Who St. Augustine Was by Baron Wormser 

He’s trying to tell his seventh period class
About the fourth century A.D. and 
Who St. Augustine was
And Jeannie Holzapple who’s reading
A Soap Opera Digest snugged inside her textbook
(He confiscates one every now and then to keep
Her alert) looks up at the clock and on the way 
Back to her ‘zine gazes as if she were staring 
At the ground from an airplane window 
At twenty thousand feet: 
“What is that?” her eyes say, “What is that?”

After seventeen years of World History, Mr. Pfeiffer
Knows indifference. He’s been there and if 
Most of his compadres have retreated 
Into the chirpy glitter of videocation
He still likes to slug it out in real time 
Even if it’s mud most days,
Sheer bored and bruised adolescent gumbo. 

So he asks if anyone’s wished someone else 
Had dropped dead in the past week, 
And Tony Campbell has his hand up fast
And says, “Yeah you!” before Pfeiffer can even call
His name and everyone laughs because if he were gone 
Maybe seventh period would disappear too.

After a certain number of furtive looks, more hands 
Go up until most of the class has them up –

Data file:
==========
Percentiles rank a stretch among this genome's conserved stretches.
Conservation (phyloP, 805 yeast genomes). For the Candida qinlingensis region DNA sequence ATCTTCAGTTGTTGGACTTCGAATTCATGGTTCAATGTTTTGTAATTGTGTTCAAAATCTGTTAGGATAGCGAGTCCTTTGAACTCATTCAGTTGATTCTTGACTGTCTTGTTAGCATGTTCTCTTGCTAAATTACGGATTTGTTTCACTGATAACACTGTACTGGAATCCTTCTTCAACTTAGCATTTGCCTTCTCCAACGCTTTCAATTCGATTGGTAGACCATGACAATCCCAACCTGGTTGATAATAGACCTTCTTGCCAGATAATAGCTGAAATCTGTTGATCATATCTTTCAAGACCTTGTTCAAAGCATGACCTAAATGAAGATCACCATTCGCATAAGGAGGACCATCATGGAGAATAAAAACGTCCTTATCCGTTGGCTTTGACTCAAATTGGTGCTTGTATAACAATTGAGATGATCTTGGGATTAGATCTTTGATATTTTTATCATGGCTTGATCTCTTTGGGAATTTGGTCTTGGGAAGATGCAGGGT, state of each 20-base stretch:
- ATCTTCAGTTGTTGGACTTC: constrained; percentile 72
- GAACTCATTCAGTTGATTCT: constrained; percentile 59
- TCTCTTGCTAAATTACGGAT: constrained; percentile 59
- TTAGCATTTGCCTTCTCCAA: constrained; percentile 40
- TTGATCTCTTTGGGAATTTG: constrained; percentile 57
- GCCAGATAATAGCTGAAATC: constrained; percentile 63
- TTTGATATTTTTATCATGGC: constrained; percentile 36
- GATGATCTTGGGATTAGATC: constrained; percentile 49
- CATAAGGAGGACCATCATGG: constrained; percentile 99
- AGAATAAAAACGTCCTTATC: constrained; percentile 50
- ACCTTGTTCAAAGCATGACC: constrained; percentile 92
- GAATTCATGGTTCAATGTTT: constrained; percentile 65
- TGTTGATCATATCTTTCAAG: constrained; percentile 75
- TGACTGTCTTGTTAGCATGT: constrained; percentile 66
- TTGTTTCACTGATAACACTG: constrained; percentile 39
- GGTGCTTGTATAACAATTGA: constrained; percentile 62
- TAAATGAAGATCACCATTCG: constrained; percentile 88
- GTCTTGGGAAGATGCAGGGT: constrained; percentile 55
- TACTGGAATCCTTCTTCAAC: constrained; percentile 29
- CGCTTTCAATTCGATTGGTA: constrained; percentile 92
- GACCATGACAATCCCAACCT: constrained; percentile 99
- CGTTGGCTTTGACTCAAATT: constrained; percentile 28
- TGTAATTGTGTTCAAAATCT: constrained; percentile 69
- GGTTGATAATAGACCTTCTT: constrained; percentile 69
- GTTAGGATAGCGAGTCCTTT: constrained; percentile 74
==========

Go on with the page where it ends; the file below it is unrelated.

Some defiant, some abashed, some grim and 
He tells them they’re all depraved and 
St. Augustine knew they were depraved and that’s
Why all high schools have assistant principals
Because of the ungovernable wickedness in everyone. 
St. Augustine had their number. 

But I’m not bad,” says Shelley Grossman 
Who didn’t raise her hand, and everyone looks at her
And he sees some strong smirks appear on some faces. 
“Now who’s a Donatist and who’s Augustinian?” he asks
While moving toward the blackboard and then he’s singing, 
“You’re no good, you’re no good, you’re no good,” 
As he begins writing words and drawing arrows
Which brings Jeanie out of her Digest 
Because his voice is atrocious 
And twenty-three minutes go by in contorted, excited
Conversation about the nature of people and God. 

Then, when the bell rings and they all let go of their 
Imagining. Pfeiffer goes over to the window and breathes
Deeply. The bad air feels good, the silence has wings.


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